The aborted adaptations

"It all began in 1991," says Gaiman, "when I was sent to meet one of the executives at Warner Bros and she said, 'there's talk of a Sandman movie'. I say, 'please don't do it. I'm doing the comic and it would just be a distraction'. And she says, 'nobody has ever come into my office and asked me not to make a movie before'. And I said, 'well, I am'. Then she said 'Ok, we won't make a movie'. That lasted until about 1996," – the same year that Gaiman's original run of Sandman came to an end.

Screenwriters Ted Elliott and Terry Rossio, who would go on to create Shrek and the Pirates of the Caribbean franchise, were hired to write one of the first drafts. The pair were huge admirers of the comics, and the script they delivered aimed to capture the essence of the source material, including a vignette set around the dreams of cats. "We were certain that we could convey the mood, intelligence, sensibilities and brilliance of Neil's work," Elliot once wrote on his blog Wordplay. But when the duo handed in their script, they were told that Warner Bros hated it so much that it was deemed "undeliverable", meaning that they would be denied their fee.

The issue, they theorised, is that between being commissioned for the script and finishing it, film producer Jon Peters, who had produced Tim Burton's Batman, had got involved in the project, and didn't seem to understand it. Writing on Wordplay, Elliot said: "My speculation on why the script was termed 'undeliverable': a) the studio wanted a free re-write, addressing the 'Dream of a Thousand Cats' section (which, if they'd treated us respectfully, we would have done); or b) Peters Productions wanted us off the project because we didn't incorporate his single, off-the-cuff and incredibly lame suggestion that a bunch of teenagers at a slumber party holding a séance are the ones that capture Dream; or c) both."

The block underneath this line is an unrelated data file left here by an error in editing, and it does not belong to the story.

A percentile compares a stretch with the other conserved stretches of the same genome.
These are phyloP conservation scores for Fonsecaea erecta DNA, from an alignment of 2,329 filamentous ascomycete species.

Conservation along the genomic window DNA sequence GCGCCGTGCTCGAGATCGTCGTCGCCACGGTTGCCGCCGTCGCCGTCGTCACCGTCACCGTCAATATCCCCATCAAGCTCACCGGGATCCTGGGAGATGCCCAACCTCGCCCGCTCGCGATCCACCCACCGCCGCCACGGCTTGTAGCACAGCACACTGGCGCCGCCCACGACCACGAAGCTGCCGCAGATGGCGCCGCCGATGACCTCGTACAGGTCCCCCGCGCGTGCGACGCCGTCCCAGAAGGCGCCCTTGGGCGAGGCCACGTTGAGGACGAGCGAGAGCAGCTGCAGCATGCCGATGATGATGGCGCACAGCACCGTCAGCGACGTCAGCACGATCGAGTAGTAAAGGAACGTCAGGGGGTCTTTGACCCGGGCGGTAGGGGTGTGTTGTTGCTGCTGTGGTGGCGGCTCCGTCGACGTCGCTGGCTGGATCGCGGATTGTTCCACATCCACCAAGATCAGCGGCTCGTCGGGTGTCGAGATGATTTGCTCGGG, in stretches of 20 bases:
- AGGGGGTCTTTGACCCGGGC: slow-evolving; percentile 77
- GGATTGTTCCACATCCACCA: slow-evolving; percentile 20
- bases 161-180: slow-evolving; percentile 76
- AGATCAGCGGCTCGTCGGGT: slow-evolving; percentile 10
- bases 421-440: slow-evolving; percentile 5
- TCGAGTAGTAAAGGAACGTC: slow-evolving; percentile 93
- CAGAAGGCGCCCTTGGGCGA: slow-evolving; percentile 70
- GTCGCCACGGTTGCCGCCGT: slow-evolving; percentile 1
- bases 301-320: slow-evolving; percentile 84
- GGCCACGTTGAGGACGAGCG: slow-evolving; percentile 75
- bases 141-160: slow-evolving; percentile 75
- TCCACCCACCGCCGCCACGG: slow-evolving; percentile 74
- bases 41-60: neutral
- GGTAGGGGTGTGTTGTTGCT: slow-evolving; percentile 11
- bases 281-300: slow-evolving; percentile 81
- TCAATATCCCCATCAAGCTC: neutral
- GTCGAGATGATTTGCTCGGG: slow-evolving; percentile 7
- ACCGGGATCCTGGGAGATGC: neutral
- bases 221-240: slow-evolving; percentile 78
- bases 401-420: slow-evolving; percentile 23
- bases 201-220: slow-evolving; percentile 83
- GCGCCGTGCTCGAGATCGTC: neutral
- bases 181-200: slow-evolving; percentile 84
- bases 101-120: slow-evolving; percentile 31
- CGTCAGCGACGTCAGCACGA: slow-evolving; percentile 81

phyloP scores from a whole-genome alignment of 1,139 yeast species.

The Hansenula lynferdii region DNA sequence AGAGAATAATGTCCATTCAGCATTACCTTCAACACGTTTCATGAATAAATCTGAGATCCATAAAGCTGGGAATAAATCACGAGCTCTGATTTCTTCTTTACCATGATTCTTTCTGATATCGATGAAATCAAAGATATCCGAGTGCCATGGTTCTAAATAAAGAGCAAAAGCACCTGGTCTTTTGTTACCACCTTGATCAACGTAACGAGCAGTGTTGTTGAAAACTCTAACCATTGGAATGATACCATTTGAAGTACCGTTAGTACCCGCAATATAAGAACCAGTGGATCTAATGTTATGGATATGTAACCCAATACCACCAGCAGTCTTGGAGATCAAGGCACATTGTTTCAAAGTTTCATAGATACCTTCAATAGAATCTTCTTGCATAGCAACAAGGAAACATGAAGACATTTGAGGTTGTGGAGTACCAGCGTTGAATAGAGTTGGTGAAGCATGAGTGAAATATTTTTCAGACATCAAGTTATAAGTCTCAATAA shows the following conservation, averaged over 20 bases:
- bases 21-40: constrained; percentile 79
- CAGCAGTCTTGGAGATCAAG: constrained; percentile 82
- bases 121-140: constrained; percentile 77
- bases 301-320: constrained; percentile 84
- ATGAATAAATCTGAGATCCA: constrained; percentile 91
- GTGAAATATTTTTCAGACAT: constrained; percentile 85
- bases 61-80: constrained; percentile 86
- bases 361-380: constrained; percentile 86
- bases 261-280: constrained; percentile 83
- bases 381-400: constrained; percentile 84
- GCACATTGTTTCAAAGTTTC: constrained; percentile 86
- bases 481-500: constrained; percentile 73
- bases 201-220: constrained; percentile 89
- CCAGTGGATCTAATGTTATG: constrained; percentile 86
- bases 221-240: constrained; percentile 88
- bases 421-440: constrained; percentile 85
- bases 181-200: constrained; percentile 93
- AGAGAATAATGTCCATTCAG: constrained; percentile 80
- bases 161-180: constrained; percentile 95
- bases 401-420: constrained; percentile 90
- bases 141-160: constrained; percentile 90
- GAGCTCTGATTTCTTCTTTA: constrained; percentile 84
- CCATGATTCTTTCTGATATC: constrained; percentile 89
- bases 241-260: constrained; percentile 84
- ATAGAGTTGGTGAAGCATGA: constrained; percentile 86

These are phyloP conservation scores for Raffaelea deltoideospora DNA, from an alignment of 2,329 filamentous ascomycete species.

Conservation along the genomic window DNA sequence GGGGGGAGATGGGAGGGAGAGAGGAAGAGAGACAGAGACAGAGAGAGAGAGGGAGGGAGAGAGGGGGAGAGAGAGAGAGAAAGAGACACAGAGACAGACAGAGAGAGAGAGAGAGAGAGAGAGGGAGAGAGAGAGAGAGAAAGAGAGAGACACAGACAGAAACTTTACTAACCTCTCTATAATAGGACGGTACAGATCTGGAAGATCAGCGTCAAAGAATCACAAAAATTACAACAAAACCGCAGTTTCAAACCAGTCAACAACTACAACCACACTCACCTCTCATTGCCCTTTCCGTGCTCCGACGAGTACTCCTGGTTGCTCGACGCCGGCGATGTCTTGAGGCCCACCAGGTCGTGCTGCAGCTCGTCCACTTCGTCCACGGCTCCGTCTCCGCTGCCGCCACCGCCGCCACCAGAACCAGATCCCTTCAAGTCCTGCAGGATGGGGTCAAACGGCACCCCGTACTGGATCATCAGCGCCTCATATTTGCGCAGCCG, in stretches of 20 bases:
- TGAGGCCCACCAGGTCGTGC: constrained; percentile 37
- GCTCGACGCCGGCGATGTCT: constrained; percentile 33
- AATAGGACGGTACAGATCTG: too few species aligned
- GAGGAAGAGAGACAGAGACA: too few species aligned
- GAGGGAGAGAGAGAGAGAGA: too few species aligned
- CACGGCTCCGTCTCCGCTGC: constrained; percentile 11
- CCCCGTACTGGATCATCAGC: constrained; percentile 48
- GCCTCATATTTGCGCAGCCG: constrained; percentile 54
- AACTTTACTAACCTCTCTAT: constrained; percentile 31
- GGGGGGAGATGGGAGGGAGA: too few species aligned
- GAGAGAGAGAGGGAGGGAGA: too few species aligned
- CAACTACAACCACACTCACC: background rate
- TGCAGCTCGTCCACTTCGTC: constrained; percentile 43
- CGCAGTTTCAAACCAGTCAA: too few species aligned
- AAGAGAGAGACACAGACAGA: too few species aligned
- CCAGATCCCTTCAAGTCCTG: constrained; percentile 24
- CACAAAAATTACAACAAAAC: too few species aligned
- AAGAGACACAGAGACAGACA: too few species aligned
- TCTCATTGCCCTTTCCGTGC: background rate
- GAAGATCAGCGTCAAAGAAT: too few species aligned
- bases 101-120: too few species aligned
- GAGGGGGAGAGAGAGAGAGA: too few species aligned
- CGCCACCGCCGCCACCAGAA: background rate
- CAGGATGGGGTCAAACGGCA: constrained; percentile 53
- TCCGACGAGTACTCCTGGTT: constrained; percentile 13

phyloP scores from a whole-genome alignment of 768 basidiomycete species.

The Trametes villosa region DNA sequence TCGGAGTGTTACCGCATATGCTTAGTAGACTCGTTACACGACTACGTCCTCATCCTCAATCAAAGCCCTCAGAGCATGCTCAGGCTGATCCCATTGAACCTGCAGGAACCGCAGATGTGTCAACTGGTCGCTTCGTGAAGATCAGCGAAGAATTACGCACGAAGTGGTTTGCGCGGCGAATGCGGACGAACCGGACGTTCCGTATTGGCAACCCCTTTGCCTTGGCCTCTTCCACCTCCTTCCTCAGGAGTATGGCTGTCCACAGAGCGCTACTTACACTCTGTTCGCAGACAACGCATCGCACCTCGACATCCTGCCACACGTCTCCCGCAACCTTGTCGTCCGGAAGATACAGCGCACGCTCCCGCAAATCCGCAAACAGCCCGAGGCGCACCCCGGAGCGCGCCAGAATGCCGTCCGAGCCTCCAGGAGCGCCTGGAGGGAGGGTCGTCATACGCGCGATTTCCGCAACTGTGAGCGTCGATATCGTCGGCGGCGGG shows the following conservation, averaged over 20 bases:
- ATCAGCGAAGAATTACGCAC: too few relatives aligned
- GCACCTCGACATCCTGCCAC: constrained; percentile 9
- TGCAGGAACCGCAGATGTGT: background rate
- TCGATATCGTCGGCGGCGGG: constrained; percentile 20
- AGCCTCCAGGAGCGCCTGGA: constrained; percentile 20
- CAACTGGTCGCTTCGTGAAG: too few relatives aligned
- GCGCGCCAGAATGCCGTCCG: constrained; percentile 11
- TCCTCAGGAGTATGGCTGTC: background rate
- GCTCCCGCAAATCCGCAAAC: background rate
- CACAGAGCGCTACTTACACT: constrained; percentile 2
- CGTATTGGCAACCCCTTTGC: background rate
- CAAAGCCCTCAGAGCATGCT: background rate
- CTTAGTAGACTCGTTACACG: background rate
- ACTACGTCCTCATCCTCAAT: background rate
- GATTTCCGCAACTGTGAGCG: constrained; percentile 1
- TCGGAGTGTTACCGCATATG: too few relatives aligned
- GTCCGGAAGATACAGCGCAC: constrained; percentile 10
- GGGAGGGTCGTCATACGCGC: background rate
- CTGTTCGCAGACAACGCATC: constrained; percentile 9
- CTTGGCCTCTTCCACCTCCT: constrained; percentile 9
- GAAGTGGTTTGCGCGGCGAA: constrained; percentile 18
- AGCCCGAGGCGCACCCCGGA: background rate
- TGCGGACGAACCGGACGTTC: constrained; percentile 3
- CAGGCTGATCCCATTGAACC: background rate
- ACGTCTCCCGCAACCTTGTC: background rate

"There was a little while where Jon Peters was getting people to write scripts with giant mechanical spiders in," says Gaiman. "He had three projects, which was Sandman, Superman and Wild Wild West. And he only had one idea, which was a giant mechanical spider." Like The Sandman, Tim Burton's proposed Superman Lives, which would have starred Nicolas Cage, went through its own version of development hell. The mechanical spider would eventually make its way into famed box office flop Wild Wild West.

In a fantasy crossover, Game of Thrones' Gwendoline Christie plays Lucifer (Credit: Netflix)

The Elliot and Rossio script would get a brief reprieve after the involvement of director Roger Avary, who had won plaudits for co-writing Pulp Fiction. He told Warner Bros that "they were throwing out a diamond," according to Elliott, and suddenly the movie was on "the fast-track with a director attached". It wasn't to last, however. According to Gaiman, this was because Roger Avary had "made the mistake" of showing Warner Bros executives the surrealist 1988 stop-motion movie Alice, from Czech director Jan Švankmajer, as an example of how he wanted the movie's dream sequences to feel. "And by the time he'd finished that screening," says Gaiman, “his name had been painted over in the parking lot, and he was off the project.”

Writing on his website (in a post since deleted, but republished in film journalist David Hughes' book Tales from Development Hell), Avary cited creative differences with Jon Peters. "With me, Sandman would have had its own distinct look and feel. But look and feel wasn't the worrisome issue with me; it was that Jon Peters wanted the Sandman in tights beating the life out of the Corinthian (on page 1). When I brought up the fact that the Sandman would never raise his fist like a brute… I was asked if I wanted to make the movie or not."

There was one that was sent to me where his first line of dialogue was, 'huh? Puny mortals, as if your foolish weapons could harm me, the mighty Lord of Dreams, the Sandman'. Dialogue like that gets burned on your brain – Neil Gaiman